Collins Aerospace to provide secure radio communications cryptography for AN/ARC-210 aircraft radios

Dec. 5, 2018
PATUXENT RIVER NAS, Md. – Secure radio communications experts at Collins Aerospace in Cedar Rapids, Iowa (formerly Rockwell Collins) will provide advanced cryptography for U.S. military aircraft radios under terms of a $10.8 million order announced Tuesday.
PATUXENT RIVER NAS, Md. – Secure radio communications experts at Collins Aerospace in Cedar Rapids, Iowa (formerly Rockwell Collins) will provide advanced cryptography for U.S. military aircraft radios under terms of a $10.8 million order announced Tuesday.

Officials of the U.S. Naval Air Warfare Center Aircraft Division at Patuxent River Naval Air Station, Md., are asking Collins Aerospace to integrate the company's programmable crypto engine in versions of the company's AN/ARC-210 airborne radios.

Radios involved in this order are the Collins Aerospace AN/ARC-210 RT-1939A(C), RT-1990A(C), and RT-2036(C). United Technologies Corp. acquired Rockwell Collins for $30 billion this year and changed the company's name to Collins Aerospace.

Collins cryptography experts will use Tactical Secure Voice Suite B algorithms to secure the ARC-210 radios. Company military communications experts launched a program in about 2005 to develop the company’s own programmable crypto engine and embed it in products ARC-210. Embedding crypto in the radio saves space and weight, and enables the company either to make more lightweight radios or add capability.

Related: Raytheon to provide NSA Type 1 encryption for Navy Link 22 radio communications networks

Tactical Secure Voice Suite B algorithms are approved by the U.S. National Security Agency (NSA) at Fort Mead, Md. Suite B non-classified crypto algorithms are developed in private industry, not in government. NSA experts verify the effectiveness of these algorithms and certify them for deployed military systems.

The NSA formed the Tactical Secure Voice Working Group in 2008 to ensure that modernized tactical secure voice devices are interoperable across the U.S. Department of Defense (DOD). This group's work led to the Tactical Secure Voice Cryptographic Interoperability Specification (TSVCIS), which became an official NSA document in July 2009.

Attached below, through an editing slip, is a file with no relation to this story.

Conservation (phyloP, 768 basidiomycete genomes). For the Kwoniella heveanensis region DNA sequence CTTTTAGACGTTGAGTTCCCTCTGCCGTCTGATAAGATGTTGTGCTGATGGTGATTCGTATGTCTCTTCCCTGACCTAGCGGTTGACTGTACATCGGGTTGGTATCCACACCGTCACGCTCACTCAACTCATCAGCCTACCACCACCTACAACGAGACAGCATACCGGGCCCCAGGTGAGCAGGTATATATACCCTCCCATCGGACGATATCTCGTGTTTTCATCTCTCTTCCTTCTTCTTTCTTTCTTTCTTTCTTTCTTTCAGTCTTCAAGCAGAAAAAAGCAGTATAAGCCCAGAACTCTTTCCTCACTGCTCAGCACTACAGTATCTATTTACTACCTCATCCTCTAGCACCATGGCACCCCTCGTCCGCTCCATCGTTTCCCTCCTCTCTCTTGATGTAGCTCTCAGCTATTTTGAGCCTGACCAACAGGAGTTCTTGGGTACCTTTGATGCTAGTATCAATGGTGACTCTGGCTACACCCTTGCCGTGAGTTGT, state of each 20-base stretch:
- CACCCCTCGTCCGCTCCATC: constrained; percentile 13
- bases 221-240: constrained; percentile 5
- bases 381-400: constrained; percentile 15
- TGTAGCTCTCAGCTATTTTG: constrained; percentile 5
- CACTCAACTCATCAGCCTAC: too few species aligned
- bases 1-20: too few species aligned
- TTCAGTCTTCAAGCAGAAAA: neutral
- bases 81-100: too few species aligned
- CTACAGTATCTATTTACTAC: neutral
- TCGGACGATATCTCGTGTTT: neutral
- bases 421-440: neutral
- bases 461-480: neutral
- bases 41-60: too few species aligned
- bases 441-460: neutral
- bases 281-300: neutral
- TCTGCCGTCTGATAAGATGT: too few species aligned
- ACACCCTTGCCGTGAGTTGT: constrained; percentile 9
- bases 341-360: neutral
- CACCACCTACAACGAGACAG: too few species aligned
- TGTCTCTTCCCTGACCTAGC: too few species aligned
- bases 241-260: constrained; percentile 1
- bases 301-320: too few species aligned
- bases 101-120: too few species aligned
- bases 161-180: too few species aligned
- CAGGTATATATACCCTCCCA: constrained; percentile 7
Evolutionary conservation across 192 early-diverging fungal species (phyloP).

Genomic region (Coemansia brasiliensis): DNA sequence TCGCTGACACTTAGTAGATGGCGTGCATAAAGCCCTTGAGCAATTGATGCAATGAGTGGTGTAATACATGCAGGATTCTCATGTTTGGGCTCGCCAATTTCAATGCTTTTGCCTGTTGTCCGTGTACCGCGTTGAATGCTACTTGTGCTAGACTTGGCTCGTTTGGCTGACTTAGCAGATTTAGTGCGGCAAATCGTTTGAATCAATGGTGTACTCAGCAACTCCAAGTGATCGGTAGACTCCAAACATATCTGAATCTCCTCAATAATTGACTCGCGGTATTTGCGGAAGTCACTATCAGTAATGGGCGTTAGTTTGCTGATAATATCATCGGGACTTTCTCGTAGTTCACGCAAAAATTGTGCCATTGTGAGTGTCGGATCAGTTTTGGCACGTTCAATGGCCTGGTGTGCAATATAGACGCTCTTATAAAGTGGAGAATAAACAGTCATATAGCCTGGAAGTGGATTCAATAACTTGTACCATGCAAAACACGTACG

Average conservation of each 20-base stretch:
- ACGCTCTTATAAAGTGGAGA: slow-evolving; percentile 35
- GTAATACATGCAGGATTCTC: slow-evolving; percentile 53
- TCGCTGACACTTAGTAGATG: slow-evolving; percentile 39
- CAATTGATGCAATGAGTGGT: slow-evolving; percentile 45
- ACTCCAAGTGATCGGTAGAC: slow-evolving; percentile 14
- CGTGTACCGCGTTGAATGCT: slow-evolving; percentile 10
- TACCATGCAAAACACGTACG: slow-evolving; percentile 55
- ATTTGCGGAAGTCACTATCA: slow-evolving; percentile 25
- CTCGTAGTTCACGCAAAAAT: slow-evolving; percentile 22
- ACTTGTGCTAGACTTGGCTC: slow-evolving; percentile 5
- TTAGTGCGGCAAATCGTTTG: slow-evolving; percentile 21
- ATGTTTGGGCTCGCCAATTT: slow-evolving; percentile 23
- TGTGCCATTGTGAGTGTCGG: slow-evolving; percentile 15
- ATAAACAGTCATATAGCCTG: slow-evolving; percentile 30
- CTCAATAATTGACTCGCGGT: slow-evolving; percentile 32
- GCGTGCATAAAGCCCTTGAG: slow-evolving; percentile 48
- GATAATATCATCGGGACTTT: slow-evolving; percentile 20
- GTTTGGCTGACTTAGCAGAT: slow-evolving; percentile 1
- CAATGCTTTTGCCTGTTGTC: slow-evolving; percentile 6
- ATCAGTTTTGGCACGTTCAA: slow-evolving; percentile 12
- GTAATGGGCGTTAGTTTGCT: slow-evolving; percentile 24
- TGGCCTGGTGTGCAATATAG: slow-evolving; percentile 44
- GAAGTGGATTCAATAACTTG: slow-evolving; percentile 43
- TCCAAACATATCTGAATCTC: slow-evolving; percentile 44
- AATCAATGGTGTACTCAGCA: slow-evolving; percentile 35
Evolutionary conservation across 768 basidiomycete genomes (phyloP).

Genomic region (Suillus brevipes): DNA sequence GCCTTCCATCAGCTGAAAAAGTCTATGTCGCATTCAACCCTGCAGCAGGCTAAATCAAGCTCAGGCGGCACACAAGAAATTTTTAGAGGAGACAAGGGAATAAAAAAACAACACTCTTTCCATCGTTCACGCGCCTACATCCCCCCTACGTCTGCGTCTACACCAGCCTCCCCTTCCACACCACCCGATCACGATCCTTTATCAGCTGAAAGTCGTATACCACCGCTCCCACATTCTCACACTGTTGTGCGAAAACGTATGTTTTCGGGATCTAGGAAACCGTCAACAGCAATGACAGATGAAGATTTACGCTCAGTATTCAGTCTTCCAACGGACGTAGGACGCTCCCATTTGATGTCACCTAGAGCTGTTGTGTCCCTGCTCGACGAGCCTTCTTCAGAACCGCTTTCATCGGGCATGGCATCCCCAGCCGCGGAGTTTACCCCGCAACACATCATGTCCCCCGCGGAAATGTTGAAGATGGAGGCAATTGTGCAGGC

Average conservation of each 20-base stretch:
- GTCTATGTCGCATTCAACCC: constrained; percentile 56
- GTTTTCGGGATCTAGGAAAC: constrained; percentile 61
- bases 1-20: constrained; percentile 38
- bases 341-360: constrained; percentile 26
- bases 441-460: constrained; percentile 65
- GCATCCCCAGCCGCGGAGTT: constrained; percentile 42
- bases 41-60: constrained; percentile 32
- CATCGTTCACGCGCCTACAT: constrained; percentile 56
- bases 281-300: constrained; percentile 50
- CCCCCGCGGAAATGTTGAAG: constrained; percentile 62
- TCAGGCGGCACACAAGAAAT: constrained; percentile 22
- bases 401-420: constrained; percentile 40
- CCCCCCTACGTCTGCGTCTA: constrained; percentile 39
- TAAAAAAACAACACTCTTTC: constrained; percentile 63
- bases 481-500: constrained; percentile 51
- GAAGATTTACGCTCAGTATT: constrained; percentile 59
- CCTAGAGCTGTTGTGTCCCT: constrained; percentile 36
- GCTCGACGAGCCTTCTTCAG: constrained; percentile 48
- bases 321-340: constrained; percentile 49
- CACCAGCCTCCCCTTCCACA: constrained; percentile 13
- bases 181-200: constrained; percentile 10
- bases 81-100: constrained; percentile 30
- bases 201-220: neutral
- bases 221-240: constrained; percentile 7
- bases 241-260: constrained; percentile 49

The TSVCIS consists of two documents -- one classified and the other unclassified -- that define the voice encoding, encryption, framing, synchronization, key management, and other functions for tactical secure voice and data radio communications. Suite B cryptography follows the unclassified document.

NSA allows use of Suite B unclassified industry-developed crypto algorithms for certain kinds of military communications. Suite B algorithms are openly published and understood. Since Suite B crypto algorithms are unclassified, personnel without security clearances can operate equipment using Suite B encryption, which opens up its use to a broad variety of warfighters -- particularly those on the front lines.

Related: Harris receives NSA Type 1 encryption certification for wideband HF manpack radio

Suite B crypto often is appropriate for secret or otherwise sensitive information with a short shelf life—such as a position report on a moving enemy force. In addition to Suite B algorithms, NSA allows Suite A crypto for the military's most secret and sensitive communications. NSA also allows a certifiable crypto approach that layers different security products from different commercial vendors in a “good-enough” approach where appropriate.

Suite A crypto has limited use, layered COTS crypto still is in its infancy, and most of industry’s attention in cryptography and crypto modernization is on Suite B, industry experts say. In the recent past, most U.S. military cryptography involved hard-coded devices that were difficult and costly to upgrade.

On this order Collins Aerospace will do the work in Cedar Rapids, Iowa, and will be finished by January 2022. For more information contact Collins Aerospace online at www.rockwellcollins.com, or the Naval Air Warfare Center Aircraft Division at www.navair.navy.mil/nawcad.

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About the Author

John Keller | Editor

John Keller is editor-in-chief of Military & Aerospace Electronics magazine, which provides extensive coverage and analysis of enabling electronic and optoelectronic technologies in military, space, and commercial aviation applications. A member of the Military & Aerospace Electronics staff since the magazine's founding in 1989, Mr. Keller took over as chief editor in 1995.

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